Colon Cancer Awareness Month
March is colon cancer awareness month!
Colorectal cancer is the 2nd leading cancer killer among cancers that affect both men and women. But it doesn’t have to be.
Almost all colorectal cancers (CRC) begin as abnormal growths in the colon or rectum. They can be present for years before invasive cancer develops but early-stage colorectal cancer seldom causes symptoms. That’s why regular screening is imperative.
An American adult has about a six percent chance of developing CRC in his/her lifetime. Most CRC is preventable through regular screening but early detection also helps catch any cancer at more successfully treatable stages. In fact, the five-year survival for stage 1 colon and rectum cancer is 90.1%.
Alarmingly, only 39.4% of CRC cases are diagnosed at the local stage. About one-third of adults aged 50 or older (about 22 million people) have not been screened as recommended.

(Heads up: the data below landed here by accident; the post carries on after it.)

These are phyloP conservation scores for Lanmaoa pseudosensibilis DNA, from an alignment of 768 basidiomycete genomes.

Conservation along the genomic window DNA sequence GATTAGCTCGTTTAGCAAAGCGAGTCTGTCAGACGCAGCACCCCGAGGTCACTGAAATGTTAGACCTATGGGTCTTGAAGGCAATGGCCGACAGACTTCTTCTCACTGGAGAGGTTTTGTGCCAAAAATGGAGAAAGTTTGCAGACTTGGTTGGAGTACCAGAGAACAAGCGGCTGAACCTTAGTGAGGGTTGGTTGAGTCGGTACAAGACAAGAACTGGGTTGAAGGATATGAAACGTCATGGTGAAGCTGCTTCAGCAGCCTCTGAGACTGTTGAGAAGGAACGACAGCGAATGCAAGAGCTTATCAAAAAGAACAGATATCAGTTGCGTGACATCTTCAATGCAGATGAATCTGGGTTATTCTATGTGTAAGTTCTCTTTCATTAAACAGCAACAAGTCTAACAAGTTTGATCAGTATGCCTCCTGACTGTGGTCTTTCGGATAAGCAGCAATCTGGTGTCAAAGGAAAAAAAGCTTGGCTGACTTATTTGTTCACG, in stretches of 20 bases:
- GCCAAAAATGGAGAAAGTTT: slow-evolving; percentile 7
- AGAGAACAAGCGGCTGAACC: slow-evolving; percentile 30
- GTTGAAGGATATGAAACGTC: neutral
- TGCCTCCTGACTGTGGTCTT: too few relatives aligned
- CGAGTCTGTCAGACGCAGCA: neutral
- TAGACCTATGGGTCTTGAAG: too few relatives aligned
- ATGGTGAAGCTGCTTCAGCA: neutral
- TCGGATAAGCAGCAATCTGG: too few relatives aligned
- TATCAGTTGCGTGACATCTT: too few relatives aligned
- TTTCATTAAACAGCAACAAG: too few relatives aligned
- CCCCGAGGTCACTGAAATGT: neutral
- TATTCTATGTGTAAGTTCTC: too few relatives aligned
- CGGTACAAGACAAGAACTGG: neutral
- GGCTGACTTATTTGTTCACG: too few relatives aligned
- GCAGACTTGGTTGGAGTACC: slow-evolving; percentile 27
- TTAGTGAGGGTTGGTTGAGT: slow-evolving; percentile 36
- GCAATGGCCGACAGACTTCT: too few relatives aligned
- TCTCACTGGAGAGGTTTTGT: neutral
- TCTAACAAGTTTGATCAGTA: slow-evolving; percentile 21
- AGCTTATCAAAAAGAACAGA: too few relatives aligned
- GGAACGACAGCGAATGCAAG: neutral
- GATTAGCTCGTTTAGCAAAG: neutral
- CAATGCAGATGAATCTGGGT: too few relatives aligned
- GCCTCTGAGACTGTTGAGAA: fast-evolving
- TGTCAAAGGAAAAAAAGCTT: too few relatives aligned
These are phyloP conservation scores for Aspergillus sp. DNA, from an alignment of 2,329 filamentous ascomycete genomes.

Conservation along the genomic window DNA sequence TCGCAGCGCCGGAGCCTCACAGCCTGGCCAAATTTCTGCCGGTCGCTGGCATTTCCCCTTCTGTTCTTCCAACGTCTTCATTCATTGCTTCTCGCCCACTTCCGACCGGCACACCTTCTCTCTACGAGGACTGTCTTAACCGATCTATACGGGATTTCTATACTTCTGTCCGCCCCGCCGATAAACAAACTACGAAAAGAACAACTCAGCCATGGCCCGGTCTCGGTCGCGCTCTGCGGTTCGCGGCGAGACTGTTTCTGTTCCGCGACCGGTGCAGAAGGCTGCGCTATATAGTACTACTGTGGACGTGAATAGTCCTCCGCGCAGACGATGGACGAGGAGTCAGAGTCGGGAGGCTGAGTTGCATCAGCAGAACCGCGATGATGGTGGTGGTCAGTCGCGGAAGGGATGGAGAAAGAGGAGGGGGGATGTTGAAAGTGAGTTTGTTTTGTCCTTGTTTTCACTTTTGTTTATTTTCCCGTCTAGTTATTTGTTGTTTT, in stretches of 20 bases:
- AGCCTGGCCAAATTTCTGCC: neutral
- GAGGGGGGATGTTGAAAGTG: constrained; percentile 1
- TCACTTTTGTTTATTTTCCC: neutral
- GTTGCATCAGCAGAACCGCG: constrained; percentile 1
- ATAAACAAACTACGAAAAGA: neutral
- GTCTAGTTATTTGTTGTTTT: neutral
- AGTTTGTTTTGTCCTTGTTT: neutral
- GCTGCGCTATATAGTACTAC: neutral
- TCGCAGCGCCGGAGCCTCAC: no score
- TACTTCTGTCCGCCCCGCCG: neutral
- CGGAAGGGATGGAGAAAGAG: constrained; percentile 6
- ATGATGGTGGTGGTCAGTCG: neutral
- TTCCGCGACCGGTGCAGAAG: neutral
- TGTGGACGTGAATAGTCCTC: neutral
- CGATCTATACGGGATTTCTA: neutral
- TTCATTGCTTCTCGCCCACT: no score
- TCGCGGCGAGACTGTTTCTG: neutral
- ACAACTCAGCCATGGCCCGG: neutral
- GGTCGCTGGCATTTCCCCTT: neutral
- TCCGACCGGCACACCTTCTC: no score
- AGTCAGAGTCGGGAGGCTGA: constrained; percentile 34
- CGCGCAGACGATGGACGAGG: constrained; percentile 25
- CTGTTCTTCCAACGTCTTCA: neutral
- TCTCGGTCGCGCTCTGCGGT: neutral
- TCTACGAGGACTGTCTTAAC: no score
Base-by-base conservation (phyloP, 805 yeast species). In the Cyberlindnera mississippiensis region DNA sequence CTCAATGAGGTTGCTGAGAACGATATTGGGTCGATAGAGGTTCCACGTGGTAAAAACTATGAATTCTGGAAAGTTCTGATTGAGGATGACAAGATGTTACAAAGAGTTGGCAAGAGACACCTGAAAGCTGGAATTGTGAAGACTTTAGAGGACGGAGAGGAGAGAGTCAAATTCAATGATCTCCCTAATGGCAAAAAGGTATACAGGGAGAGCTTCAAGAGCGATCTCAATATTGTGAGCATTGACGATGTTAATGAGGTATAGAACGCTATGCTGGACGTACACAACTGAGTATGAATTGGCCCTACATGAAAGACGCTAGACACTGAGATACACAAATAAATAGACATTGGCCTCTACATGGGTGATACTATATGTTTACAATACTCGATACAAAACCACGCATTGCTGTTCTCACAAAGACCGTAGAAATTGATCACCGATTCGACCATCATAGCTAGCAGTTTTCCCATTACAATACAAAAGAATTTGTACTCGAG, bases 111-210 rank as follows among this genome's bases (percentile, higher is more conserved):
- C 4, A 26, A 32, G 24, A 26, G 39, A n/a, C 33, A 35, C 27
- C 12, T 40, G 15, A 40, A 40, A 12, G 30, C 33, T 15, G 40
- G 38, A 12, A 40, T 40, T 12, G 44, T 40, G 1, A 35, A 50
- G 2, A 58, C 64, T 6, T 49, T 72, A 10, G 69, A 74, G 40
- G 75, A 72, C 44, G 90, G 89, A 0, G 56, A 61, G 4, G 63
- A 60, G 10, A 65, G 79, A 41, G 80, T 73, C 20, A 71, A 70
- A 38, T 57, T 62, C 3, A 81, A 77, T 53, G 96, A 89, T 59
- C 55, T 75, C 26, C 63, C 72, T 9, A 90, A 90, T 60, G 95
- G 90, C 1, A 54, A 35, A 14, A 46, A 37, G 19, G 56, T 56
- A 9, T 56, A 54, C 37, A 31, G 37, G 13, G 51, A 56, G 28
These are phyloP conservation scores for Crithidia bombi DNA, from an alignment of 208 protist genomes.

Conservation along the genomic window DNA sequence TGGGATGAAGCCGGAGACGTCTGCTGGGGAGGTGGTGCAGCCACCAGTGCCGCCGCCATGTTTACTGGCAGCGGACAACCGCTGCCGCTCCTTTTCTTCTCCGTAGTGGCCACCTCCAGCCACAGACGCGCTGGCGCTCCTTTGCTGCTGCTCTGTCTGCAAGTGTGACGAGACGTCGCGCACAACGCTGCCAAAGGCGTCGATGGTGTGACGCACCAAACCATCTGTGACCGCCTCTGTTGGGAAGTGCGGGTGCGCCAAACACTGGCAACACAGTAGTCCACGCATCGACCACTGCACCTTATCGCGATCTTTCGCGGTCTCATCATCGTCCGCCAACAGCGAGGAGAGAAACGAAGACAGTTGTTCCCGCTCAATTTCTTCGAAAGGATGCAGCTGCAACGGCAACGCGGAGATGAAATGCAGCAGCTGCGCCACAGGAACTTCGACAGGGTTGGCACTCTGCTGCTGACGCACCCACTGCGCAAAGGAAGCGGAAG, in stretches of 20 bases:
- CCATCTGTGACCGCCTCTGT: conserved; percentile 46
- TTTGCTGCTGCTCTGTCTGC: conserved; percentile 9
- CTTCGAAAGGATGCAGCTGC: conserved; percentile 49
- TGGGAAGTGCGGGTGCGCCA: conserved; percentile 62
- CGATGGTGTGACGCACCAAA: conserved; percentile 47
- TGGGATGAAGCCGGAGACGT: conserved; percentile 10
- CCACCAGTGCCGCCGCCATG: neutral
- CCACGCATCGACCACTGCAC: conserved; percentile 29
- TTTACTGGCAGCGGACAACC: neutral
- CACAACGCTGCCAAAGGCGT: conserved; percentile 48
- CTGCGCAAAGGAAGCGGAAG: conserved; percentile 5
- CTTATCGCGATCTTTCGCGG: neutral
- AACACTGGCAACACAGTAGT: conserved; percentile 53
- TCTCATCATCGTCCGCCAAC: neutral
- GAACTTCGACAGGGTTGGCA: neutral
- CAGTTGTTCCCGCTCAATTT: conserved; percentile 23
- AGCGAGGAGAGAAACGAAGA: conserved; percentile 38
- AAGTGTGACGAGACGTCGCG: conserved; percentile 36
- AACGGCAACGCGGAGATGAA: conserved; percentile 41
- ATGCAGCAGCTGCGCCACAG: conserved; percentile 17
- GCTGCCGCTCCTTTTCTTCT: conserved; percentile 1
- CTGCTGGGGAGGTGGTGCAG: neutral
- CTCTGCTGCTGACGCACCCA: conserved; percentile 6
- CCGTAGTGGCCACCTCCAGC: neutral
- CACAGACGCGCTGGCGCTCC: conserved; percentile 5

According to the American College of Physicians (2015), average adults aged 50 to 75 years should be screened for colorectal cancer by one of four methods: annual high-sensitivity stool blood tests (gFOBT or FIT); flexible sigmoidoscopy every five years; high sensitivity gFOBT or FIT every three years plus flexible sigmoidoscopy every five years, or colonoscopy every ten years.
People with a family history of colon cancer or polyps, Irritable Bowel Syndrome, or certain genetic or inherited syndromes are at higher risk for CRC and should begin screening earlier than age 50.